Who is to be blamed for the mess created in Pakistan?


By: Zubair Khan

Daily deteriorating situation of Pakistani nation draws our attention to have an honest in depth analysis of the factors contributing to this pathetic state. Since last 60 years several so called high statured civil and military leaders got the rein of power pledging to build the nation on strong footing. However in spite of all the tall claims made by these high status leaders where nation stands today is well known not only to each Pakistani but to the whole world also.  Nation-building in fact is an analytical tool, focusing on the conditions and developments that leads to the establishment of Nation-States; and it provides a policy to actually create Nation-States.  While applying this analytical tool towards the efforts of Pakistan nation building one can conclude that it consists of two major elements:

One is the  state apparatus, which actually fulfills its functions on all of the national territory. Last 60 years history of Pakistan divides the state apparatus in to two major sub parts:

a.       Militray state apparatus, mainly comprising of top brass of GHQ and corps commanders of Pakistan Army.

b.      Civil state apparatus, mainly comprising of president, prime minister, cabinet ministers, all governors, ministers at provincial level as well members of senate, national and provincial assemblies.

Two is the people apparatus commonly known as society, with its several elements communicating more often with each other than with outsiders.

Recently propped up Zardari Health and Mansoor Ejaz memo scandals once again have opened the Pandora box of discussion about the location of actual epicenter of power in Pakistan which in fact plays the main role for nation building. Every Pakistani till today is asking, “Where is the state apparatus of the country and who is actually running this apparatus”? Questions are raised that after Liaqat Alin Khan, during the last 60 years, did any civil government of Pakistan ever enjoy the legitimate power of the country?  Many quarters forward clear cut and very obvious answer in a big “NO” to this question.   To substantiate this claim a recent example has again been quoted in the media with reference to Mitt Romney, who is US Republican and presidential frontrunner and commented in a recent speech: “The right way to deal with Pakistan is to recognize that Pakistan is not a country, like other countries, with a strong political centre that you can go to and say, Hi guys, can we come here, will you take care of this problem?’” Most observers would agree that Pakistan’s armed forces are the strong centre in the country that one could go to for taking care of any problem. For over 60 years, successive US administrations from Eisenhower to Obama have either dealt directly with military governments or civilian setups backed by the Pakistan military to get things done. A few phone calls from an American secretary of state to a military president saw to it that Pakistan got on the right side in the ‘war on terror’. The US should also have learned by now that bypassing the Pakistan military in major decisions results in friction and conflict”.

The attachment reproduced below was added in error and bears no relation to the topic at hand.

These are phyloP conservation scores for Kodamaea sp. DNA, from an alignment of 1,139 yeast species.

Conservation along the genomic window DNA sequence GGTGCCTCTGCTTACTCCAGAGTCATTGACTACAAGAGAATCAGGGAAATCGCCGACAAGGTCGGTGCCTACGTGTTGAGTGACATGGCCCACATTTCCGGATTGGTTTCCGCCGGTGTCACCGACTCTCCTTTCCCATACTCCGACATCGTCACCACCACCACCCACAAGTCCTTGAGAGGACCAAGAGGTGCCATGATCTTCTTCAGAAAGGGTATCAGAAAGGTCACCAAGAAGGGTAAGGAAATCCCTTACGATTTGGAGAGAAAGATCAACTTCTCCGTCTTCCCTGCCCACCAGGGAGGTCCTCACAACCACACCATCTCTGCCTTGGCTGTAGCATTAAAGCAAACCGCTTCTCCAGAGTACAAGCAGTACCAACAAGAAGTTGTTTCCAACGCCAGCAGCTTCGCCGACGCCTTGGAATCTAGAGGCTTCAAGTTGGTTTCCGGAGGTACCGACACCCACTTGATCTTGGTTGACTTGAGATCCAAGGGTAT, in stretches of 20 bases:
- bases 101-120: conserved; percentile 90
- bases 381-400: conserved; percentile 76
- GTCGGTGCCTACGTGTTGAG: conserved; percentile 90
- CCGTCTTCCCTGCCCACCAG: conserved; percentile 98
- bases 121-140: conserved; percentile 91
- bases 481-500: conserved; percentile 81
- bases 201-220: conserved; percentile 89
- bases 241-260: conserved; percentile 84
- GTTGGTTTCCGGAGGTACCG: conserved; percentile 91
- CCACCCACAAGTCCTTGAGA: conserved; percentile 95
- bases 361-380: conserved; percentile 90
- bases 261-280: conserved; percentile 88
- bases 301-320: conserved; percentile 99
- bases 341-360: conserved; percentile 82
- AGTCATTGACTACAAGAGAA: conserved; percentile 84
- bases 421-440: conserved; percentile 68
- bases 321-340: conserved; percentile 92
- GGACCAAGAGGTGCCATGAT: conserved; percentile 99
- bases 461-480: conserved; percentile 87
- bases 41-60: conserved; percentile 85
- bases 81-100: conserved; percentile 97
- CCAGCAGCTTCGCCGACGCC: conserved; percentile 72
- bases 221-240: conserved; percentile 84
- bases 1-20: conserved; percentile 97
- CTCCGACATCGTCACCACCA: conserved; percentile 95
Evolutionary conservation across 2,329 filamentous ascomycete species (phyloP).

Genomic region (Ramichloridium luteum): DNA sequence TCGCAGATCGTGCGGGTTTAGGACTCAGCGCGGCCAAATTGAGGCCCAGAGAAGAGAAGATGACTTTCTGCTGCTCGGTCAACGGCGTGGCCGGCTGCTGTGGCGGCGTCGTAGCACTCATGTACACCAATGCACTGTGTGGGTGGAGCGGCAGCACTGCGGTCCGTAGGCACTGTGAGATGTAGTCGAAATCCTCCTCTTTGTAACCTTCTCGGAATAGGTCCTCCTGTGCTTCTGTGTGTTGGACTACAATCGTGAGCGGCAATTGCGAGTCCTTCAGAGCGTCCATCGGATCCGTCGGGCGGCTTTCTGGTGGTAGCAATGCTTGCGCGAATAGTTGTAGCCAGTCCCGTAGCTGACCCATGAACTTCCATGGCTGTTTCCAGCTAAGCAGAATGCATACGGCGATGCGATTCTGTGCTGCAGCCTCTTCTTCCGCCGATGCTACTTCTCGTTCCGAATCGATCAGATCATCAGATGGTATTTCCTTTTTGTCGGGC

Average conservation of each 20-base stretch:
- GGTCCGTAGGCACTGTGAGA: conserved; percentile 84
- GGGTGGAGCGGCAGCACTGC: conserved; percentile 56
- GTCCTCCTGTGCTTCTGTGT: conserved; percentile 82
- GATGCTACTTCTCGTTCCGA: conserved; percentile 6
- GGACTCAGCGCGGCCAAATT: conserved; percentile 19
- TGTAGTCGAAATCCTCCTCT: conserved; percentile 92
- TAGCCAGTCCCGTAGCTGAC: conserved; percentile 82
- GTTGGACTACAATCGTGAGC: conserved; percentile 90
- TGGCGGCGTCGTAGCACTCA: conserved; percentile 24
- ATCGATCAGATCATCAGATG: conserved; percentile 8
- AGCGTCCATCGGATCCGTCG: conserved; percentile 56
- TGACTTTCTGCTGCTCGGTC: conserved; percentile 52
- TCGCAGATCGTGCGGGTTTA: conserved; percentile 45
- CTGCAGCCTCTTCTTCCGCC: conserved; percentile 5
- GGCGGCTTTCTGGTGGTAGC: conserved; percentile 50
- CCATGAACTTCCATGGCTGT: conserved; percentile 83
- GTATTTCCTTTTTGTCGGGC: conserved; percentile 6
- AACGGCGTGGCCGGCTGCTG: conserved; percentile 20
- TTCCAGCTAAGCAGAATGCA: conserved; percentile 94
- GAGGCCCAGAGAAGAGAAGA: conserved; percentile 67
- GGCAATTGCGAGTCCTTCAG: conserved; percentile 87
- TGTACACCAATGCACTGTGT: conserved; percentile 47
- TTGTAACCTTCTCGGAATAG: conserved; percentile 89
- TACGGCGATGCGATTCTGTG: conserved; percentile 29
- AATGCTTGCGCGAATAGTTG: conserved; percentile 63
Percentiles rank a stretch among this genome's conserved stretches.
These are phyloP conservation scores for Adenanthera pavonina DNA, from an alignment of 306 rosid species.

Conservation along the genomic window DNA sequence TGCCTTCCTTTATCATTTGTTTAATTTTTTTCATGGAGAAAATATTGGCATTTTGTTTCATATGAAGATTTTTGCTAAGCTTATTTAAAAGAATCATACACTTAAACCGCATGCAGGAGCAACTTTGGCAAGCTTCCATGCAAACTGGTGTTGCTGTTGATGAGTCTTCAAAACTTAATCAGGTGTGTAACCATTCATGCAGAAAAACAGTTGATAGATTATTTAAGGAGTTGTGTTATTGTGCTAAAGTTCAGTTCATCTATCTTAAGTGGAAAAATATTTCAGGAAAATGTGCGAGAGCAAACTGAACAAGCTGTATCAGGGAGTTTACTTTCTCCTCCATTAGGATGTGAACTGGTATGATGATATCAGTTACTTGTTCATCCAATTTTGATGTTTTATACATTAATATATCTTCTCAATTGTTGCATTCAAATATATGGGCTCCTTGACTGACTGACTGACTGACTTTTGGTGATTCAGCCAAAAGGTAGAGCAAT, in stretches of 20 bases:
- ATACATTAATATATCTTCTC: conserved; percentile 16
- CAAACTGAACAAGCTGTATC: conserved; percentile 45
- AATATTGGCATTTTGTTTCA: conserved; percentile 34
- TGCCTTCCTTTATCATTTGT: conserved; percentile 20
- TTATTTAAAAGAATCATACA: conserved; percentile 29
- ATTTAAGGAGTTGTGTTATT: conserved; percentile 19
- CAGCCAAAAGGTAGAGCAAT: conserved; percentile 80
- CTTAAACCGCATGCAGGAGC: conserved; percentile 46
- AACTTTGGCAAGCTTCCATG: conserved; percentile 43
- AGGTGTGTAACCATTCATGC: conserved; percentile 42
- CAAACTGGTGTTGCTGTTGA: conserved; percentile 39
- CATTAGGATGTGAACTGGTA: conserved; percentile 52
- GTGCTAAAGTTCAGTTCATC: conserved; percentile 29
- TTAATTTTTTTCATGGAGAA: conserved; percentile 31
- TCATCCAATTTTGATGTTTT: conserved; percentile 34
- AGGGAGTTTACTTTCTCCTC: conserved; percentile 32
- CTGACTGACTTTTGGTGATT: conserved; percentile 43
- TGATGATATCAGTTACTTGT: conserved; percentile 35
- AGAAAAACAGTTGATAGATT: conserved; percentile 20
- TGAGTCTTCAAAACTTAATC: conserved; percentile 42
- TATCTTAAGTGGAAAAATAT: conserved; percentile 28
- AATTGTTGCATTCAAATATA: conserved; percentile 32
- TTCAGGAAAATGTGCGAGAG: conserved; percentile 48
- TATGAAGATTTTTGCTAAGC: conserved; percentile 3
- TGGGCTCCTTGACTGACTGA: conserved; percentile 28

In a recent Policy Matter talk show of Dunya TV on the topic of memo scandal, a very experienced defense analyst, General (Retd) Tallat Masood also very rightly pointed out about long prevailing imbalances between civil and military establishments of Pakistan and agreed to the fact that the deep insecurities prevailing within the civilian leadership that often clouds its behavior and actions can be attributed to an unfair power equation, which is skewed so completely in favor of Pakistan military. Take the recent case of former Pakistan Ambassador to the US Husain Haqqani, who was forced to resign for allegedly soliciting and offering concessions for external assistance to counter the military threat to democratically elected set up of the country. Same is true for elected President of Pakistan, who due to the alleged involvement in memo scandal, was given option by the military brass to leave the country on the  pretext of deteriorating health thus paving the way for subsequent resignation from this post.